But the best line of the entire day working with Alex - and I believe that it is his personal mantra - is... Hard work never killed anybody, but why risk it?


It's all Downhill from Here


The Toronto Marathon is an annual event, in which about 10,000 people push their bodies over a gruelling 42 km marathon or a not quite so gruelling (but still gruelling enough) 21km half marathon. (I promise not to use the word gruelling again)

Kim, Jane, Maria, Susanne and I opted to walk the 21km leaving from Mel Lastman Square in North York and finishing up in Queens Park, downtown Toronto. I have never been part of a community walk before and felt excited yet apprehensive as the gun went off. We strategically placed ourselves towards the back of the pack, but I’m not sure what our strategy was. Yes I do. Our strategy was to finish! Training had given us the experience of walking up to 12km, but for Susanne and me, who had not walked a half marathon before, beyond this point was unchartered territory.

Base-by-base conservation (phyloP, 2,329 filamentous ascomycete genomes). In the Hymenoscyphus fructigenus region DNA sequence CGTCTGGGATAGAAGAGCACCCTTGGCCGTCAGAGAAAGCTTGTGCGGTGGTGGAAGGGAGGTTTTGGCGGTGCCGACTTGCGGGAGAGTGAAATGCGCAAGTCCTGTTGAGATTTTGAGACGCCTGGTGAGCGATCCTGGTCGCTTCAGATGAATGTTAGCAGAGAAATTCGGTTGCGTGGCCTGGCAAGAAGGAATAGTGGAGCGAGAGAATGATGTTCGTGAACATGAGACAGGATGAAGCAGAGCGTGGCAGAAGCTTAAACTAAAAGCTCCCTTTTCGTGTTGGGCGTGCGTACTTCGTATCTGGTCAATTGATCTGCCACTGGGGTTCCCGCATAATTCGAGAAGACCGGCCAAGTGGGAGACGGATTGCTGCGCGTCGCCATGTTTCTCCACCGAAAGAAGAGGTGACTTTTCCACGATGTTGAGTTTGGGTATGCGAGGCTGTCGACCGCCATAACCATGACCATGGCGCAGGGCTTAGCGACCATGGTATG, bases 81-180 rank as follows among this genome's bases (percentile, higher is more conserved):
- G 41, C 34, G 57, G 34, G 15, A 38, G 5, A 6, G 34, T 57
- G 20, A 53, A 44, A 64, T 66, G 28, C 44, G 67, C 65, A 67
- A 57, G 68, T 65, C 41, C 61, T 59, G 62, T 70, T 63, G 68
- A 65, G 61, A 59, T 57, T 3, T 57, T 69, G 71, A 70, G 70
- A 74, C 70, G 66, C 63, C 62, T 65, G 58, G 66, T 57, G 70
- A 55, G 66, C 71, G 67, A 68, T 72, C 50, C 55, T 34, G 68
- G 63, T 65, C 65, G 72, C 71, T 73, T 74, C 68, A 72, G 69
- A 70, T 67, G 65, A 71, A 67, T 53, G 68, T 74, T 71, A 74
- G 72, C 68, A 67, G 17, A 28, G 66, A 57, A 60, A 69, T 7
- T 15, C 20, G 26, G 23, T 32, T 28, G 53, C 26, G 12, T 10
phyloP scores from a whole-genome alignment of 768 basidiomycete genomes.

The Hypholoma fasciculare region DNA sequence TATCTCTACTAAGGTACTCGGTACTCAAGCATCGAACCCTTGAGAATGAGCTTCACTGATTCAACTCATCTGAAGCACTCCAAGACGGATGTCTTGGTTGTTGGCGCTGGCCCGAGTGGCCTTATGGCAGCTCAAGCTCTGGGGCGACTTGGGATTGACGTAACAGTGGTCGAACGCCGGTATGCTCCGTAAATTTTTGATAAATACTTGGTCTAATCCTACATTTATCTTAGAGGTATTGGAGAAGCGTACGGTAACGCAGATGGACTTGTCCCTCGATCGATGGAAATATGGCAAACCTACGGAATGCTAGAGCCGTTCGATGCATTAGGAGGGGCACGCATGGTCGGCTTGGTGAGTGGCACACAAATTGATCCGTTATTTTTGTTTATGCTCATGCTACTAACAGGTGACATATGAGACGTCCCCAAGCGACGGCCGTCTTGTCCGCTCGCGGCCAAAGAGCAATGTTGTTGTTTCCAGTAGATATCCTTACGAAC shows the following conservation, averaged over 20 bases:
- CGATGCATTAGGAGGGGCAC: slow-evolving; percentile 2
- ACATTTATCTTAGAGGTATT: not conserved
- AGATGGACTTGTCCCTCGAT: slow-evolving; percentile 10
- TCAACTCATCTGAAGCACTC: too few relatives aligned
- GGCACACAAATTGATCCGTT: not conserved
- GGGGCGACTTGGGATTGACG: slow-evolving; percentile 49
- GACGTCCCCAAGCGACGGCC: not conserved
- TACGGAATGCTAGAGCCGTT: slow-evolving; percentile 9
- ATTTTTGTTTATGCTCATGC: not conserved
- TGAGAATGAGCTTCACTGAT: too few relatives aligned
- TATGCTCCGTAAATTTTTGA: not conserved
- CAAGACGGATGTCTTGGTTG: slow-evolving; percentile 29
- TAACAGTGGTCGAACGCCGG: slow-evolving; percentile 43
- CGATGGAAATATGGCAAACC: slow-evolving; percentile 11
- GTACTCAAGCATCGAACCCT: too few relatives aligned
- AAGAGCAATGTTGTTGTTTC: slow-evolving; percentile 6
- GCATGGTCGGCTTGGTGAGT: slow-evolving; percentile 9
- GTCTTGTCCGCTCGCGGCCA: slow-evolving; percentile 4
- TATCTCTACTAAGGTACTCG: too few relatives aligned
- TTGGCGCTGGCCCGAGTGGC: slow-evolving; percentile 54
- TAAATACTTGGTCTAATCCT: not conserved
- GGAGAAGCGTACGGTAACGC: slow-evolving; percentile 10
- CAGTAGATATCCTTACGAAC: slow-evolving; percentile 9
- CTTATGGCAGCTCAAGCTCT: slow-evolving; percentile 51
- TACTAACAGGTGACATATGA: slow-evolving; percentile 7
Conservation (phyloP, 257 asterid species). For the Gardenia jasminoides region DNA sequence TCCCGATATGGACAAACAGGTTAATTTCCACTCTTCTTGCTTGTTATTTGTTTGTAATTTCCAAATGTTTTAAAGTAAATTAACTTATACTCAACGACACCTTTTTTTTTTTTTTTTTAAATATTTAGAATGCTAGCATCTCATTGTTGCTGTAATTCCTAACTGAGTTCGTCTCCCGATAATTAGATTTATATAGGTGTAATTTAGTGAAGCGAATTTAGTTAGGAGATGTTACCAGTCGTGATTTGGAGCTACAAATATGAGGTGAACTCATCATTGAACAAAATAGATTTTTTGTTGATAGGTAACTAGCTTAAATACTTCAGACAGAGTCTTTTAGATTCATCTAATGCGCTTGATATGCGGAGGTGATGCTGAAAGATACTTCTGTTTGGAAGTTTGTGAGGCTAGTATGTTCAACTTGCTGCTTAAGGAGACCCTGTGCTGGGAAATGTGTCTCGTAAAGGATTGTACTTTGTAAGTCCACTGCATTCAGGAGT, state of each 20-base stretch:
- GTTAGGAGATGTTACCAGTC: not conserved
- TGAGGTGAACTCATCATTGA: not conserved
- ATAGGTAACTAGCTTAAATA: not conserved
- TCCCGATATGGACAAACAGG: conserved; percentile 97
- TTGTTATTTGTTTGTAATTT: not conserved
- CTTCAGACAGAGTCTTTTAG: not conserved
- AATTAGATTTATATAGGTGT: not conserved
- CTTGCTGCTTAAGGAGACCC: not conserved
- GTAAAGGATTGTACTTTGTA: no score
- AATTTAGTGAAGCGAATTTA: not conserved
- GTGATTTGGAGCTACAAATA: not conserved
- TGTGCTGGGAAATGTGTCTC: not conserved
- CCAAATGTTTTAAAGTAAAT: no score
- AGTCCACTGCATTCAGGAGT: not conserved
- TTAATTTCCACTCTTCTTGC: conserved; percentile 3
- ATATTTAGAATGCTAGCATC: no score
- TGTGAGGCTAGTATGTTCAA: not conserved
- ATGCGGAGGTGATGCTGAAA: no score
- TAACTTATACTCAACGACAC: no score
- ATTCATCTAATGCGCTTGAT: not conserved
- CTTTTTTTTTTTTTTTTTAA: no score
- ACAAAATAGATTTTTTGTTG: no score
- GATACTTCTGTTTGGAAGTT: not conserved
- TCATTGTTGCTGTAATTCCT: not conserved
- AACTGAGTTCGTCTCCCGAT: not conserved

As we zoomed along Yonge Street (the longest street in Canada), we were able to periodically window shop as well as move to the beat of the various musicians who were stationed along the way.

Once again I was so impressed by the encouraging spirit of Canadians. This is something which has struck me since arriving here, that people genuinely and often praise and encourage one another, from students in junior years through to adults we have met along the way. Sunday was no exception, as participants openly cheered on other participants and spectators lined the streets urging on the runners and the walkers with cow bells, posters and motivational words.

The microchips attached to our shoes told us we crossed the finishing line 3hours and 16 minutes later (my best time yet!) and we each received a silver medallion for our efforts. From here we headed straight for the heated tent for a much needed massage.